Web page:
Maria Santoferraro Bio Pic

4)      Music can be such a powerful tool in asana and/or meditation practice. How do you make music selections for your own personal practice and for practices you teach?

I’m not a fan of the harpy, Zen-like genre of yoga music. During portions of my playlist I like to include upbeat music. Sometimes that means a song has a little soul or maybe even a little rap (thank you, MC Yogi), and I always include a little reggae. Some of my favorite artists are Donna De Lory, C.C. White, DJ Drez, Girish, MC Yogi, Trevor Hall, Snatam Kaur, and Michael Franti. I have a whole page on the Daily Downward Dog devoted to posts about my yoga class playlists, yoga theme songs, awesome yoga musicians and new music releases.

When I first started teaching I used a lot of mainstream music with lyrics. As my teaching has evolved I’ve found myself turning to more instrumental and kirtan music. It is important to me that people can hear the cues and also that the music does not distract or take them away from their practice.

I have to say that the sounds of waves, wind, and birds chirping make up my favorite soundtrack while practicing and teaching yoga on the beach.

 5)      You’ve written about how yoga has healed your back pain. Let’s say someone comes to you having had 5 years of chronic back pain. They’ve never practiced yoga, but they’re at the point where they’re willing to try anything. What’s your advice?

I would encourage them to speak to their doctor first to make sure they are able to practice yoga. Then I would offer suggestions on which classes to take or private instruction, so they get a gentle approach that focuses on the asanas that will stretch and strengthen the back and core body.

Some back pain is brought on primarily by stress, so starting out with basic pranayama breathing exercises and meditation can be a huge help in reducing stress and alleviating back pain.

For those suffering from back pain brought on by scoliosis, I highly recommend Elise Browning Miller’s Yoga for Scoliosis DVD.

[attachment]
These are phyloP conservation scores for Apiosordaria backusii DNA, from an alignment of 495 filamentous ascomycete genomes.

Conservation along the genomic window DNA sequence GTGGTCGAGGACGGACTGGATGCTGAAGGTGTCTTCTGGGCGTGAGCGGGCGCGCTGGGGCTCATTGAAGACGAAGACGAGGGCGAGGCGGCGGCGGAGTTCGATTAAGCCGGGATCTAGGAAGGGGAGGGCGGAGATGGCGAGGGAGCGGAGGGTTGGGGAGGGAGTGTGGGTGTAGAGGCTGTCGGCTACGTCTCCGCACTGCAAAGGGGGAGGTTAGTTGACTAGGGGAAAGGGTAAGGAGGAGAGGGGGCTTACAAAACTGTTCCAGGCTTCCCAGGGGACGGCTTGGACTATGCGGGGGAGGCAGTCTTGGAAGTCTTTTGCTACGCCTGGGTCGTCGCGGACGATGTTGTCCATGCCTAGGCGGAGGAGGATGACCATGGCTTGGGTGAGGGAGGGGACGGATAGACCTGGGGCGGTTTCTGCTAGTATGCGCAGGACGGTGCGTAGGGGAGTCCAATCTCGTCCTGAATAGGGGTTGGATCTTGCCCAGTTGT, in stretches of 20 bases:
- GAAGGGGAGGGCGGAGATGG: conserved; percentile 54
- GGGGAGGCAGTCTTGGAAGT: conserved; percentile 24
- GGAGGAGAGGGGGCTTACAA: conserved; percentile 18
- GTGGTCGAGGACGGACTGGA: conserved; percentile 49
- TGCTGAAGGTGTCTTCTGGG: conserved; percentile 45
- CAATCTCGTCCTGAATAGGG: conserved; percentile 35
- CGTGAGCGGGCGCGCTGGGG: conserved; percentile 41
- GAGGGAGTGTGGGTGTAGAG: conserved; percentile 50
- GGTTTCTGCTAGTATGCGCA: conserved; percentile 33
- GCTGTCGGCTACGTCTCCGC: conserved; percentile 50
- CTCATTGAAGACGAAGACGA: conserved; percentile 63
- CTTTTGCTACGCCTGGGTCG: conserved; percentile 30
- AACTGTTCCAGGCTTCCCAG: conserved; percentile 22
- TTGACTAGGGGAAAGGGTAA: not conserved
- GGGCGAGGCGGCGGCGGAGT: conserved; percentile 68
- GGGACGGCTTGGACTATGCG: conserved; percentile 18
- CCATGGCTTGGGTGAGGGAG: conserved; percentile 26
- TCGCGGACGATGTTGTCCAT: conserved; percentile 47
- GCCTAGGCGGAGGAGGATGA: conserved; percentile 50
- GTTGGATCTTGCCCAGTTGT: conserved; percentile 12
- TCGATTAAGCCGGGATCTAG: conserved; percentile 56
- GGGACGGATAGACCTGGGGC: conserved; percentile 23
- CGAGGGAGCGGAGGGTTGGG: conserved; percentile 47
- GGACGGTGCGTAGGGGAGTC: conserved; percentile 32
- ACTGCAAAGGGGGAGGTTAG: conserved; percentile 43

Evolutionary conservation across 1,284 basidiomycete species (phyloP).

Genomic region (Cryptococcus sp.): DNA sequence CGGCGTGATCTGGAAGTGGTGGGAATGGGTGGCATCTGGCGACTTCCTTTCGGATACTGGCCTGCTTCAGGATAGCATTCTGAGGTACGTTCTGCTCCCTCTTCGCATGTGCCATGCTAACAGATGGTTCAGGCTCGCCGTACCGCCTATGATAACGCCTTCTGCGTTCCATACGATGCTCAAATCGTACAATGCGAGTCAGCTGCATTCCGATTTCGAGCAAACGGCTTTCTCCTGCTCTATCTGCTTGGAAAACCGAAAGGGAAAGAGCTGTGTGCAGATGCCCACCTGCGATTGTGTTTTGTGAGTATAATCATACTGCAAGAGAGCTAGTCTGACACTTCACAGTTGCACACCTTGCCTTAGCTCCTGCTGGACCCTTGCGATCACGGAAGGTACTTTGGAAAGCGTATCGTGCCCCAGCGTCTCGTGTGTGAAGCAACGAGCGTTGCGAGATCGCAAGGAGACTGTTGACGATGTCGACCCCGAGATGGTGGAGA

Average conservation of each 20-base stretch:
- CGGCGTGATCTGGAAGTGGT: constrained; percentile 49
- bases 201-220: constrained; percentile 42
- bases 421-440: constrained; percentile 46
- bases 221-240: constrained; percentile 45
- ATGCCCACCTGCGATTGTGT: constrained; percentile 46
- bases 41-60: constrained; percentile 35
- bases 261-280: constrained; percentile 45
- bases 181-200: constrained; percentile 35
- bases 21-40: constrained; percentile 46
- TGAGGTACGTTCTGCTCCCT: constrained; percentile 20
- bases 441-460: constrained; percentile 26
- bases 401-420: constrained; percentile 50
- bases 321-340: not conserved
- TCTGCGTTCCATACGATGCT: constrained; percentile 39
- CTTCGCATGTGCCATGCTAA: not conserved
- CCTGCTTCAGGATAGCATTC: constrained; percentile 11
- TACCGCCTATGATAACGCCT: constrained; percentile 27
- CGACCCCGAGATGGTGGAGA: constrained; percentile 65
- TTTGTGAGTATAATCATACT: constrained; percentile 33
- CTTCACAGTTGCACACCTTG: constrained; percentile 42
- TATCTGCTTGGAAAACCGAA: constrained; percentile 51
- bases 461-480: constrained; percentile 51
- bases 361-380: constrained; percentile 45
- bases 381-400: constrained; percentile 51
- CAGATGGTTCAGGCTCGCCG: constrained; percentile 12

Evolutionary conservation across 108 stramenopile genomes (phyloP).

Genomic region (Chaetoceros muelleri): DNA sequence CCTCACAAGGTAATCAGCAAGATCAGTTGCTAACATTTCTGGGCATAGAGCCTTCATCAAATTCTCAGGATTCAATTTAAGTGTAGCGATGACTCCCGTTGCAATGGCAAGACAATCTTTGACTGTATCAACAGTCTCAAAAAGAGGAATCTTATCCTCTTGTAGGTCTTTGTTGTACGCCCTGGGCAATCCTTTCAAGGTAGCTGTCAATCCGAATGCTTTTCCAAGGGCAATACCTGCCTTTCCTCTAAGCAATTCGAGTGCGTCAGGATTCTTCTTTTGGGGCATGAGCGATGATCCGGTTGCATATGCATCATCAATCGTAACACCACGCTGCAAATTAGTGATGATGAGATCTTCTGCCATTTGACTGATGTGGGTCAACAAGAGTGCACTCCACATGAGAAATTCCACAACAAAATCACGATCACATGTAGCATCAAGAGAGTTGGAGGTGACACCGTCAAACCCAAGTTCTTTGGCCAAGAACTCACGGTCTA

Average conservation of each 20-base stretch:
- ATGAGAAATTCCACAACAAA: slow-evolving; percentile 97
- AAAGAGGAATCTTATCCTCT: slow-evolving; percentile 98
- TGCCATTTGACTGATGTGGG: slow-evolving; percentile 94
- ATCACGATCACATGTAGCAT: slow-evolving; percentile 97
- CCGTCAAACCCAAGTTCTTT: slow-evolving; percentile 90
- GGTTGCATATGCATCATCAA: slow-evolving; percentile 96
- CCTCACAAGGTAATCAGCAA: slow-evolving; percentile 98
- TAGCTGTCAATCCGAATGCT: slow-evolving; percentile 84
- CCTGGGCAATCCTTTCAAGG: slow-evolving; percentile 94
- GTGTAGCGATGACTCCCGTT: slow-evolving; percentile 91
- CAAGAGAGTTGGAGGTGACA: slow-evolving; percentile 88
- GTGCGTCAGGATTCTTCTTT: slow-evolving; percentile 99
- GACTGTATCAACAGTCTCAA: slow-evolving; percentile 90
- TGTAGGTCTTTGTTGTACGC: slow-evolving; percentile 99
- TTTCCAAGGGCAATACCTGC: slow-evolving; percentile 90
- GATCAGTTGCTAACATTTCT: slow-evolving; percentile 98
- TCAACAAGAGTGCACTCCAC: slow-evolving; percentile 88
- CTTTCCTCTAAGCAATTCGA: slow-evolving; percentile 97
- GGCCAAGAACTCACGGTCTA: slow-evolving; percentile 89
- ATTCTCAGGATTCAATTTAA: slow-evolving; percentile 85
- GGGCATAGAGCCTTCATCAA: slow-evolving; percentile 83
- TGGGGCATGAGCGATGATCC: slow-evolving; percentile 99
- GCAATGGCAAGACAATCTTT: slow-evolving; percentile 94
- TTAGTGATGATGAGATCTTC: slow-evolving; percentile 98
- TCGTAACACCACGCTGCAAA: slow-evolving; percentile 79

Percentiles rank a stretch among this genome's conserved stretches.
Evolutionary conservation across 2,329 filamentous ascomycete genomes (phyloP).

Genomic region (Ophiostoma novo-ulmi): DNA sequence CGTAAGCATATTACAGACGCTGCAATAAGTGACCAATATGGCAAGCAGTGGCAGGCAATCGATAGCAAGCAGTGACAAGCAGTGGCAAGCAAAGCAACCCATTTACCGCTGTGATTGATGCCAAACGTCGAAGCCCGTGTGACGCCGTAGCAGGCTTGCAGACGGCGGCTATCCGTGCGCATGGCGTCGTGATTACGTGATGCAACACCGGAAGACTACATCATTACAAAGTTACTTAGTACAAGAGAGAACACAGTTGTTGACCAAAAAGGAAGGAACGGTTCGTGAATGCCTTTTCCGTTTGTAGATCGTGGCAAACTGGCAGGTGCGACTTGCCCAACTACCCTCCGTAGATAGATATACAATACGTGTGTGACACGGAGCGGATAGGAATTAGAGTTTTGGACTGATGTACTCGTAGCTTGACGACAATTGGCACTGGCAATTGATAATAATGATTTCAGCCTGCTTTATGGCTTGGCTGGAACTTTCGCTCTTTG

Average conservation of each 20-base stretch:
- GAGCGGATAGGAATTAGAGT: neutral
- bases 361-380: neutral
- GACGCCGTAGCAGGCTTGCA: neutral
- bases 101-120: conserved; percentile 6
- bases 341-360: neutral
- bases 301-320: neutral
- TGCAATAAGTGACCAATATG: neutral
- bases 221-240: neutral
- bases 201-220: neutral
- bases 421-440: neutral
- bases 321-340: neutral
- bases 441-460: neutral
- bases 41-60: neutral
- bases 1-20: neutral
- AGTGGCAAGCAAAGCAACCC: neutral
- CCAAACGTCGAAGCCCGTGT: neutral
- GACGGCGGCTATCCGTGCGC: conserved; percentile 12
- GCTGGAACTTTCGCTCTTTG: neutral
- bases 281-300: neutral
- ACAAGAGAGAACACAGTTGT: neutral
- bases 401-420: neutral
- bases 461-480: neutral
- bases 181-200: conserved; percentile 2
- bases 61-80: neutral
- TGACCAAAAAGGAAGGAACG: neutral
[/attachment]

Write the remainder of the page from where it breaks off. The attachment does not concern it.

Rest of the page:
6)      What yoga or wellness books have had the biggest impact on you?

The Yoga Sutras of Patanjali is my go to book and bible of yoga.

7)      What style of yoga do you practice & why?

I practice several types of yoga, but my favorites are Hatha and Vinyasa. I like the classical approach to the asanas in Hatha and the flowing breath with movement of Vinyasa. When I take a Vinyasa yoga class I feel like I’m dancing on my yoga mat. My favorite kind of yoga class is when you start with a pranayama exercise to clear the mind and get centered, spirited Vinyasa flow, and then time after savasana for meditation.

I’ve been known to try different kinds of yoga to mix things up, so in the last year I’ve tried SUPYoga, Bikram, aerial, acro-yoga, and wall yoga. I love that there are so many different types of yoga, and enjoy trying them all.

Maria Santoferraro Beach Yoga image

8)      On what form of social media do you connect with other yogis/yoginis most effectively?

Facebook is really effective for communicating upcoming classes and workshops with my local students. Twitter is a fantastic way to connect with yogis all around the world, and I’m beginning to use Instagram more as a tool for sharing pictures from my yoga retreats and beach yoga classes.

Bonus Question:      What advice do you have for people who are 40 years or older and are just beginning to study & practice yoga?